Did you know that many fulltime RV-ers choose Florida as their domicile?
Neither did we!
All Floridians are probably accustomed to the snowbirds that pile in each winter, but we were not expecting the string of itinerant clients in the springtime that were all passing through Pensacola in their RVs.
The population of fulltime RV-ers ranges from solo travelers and retirees, to young families with kids.
Meeting with these clients was so much fun! Talk about living your best life!
One of our female clients embarked on the journey solo only to meet her now-husband – also a fulltime ‘er - down the proverbial road.
Another couple had just returned from a cross-country tour and were quickly checking off the destinations on their vision board.
All of their stories were incredibly interesting and each traveler had a unique reason as to why he/she decided to ditch their respective homes.
From the folks they met along the way, to all of the beautiful places they were seeing and what destination was up next on the list – these meetings were super inspirational and the sting of the travel bug’s bites lingered long after the meetings were over.
So why are so many of these “modern nomads” choosing Florida as their domicile?
[A domicile is your home, the state you consider your permanent place of residence. You can have more than one residence, but only one domicile.]
Although the decision to forego the brick and mortar home and superfluous belongings seems simple, there are certain things like insurance, voting, and mail, that require a domicile.
We learned that Florida offers significant advantages such as no property taxes on RVs and no state income tax.
Florida also does not require vehicle inspections which would otherwise require a trip back to the domicile state at least annually.
Additionally, Florida offers health care plans that allow citizens to use health care services outside of the state other than just for emergencies.
Once the decision is made, actually establishing domicile in Florida requires a little more strategy, pre-planning, and leg work, including:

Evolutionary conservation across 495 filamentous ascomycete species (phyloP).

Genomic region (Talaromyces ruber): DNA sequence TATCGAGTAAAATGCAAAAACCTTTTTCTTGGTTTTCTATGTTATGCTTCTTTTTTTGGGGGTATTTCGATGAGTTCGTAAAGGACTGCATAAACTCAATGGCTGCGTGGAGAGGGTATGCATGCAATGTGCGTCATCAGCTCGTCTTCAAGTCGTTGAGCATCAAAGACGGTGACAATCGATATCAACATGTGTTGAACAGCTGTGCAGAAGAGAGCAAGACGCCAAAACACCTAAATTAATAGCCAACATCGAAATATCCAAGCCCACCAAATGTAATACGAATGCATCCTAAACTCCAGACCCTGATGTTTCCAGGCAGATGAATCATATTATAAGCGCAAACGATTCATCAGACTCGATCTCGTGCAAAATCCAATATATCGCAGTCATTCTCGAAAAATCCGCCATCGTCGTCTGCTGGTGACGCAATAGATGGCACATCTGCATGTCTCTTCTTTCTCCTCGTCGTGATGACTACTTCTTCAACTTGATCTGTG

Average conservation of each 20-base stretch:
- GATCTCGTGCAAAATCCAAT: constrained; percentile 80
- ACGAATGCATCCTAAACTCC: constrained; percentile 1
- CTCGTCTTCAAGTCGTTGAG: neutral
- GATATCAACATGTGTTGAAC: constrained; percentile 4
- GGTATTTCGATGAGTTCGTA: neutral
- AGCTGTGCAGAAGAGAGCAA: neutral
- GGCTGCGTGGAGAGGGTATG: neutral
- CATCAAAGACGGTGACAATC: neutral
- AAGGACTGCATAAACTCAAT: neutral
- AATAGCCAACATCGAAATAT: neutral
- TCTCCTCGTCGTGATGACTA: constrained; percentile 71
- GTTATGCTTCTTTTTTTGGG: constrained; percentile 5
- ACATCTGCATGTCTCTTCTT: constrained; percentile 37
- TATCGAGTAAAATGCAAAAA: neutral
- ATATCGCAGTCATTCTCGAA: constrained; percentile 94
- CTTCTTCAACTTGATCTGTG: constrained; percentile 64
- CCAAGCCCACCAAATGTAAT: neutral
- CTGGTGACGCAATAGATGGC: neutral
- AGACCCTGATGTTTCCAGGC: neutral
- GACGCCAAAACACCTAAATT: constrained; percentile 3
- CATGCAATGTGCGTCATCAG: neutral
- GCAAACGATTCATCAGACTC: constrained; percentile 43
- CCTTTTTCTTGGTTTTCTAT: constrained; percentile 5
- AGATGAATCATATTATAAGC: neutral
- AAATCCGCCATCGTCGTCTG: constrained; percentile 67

- setting up a mailing service;
- updating bank/financial accounts with new Florida address;
- updating your auto insurance to a Florida policy;
- verifying VIN and odometer readings (this requires a notary); and
- visiting the DMV to register your RV in Florida.
Finally, to solidify that that this is your “home state,” health insurance must be obtained within the state and significant connections must be established including physicians and (you guessed it!) lawyers for estate planning.
Like anything worth having or doing, making the leap to RV living requires effort.
Similarly, structuring your affairs to avoid a mess after you’re gone requires pre-planning, but will be so worth it for the hassle that your family will avoid as a result.
RV’ers and others who own property located in multiple states will face particularly complex probate issues if no action is taken to plan in advance.
While costly if unaddressed, when you meet with one of the skilled attorneys at My Pink Lawyer®, we will identify what you are trying to accomplish and instruct you on the simplest, most cost-effective way to accomplish your goals.
While RV living undeniably comes with its own set of responsibilities, the simplicity and freedom is attractive.
Forethought on your part now will ensure that your loved ones enjoy freedom from future estate planning disasters. Talk about a great legacy to leave your loved ones!
Amanda “Wanderlusting” Lynch Elliott
P.S. Click here to order your FREE copy of my book and learn how to avoid the 10 Most Common Yet Easily Avoidable Estate Planning Mistakes that cost your family thousands of dollars in unnecessary legal fees and time delays, and learn how to make the transition process simply for your loved ones.
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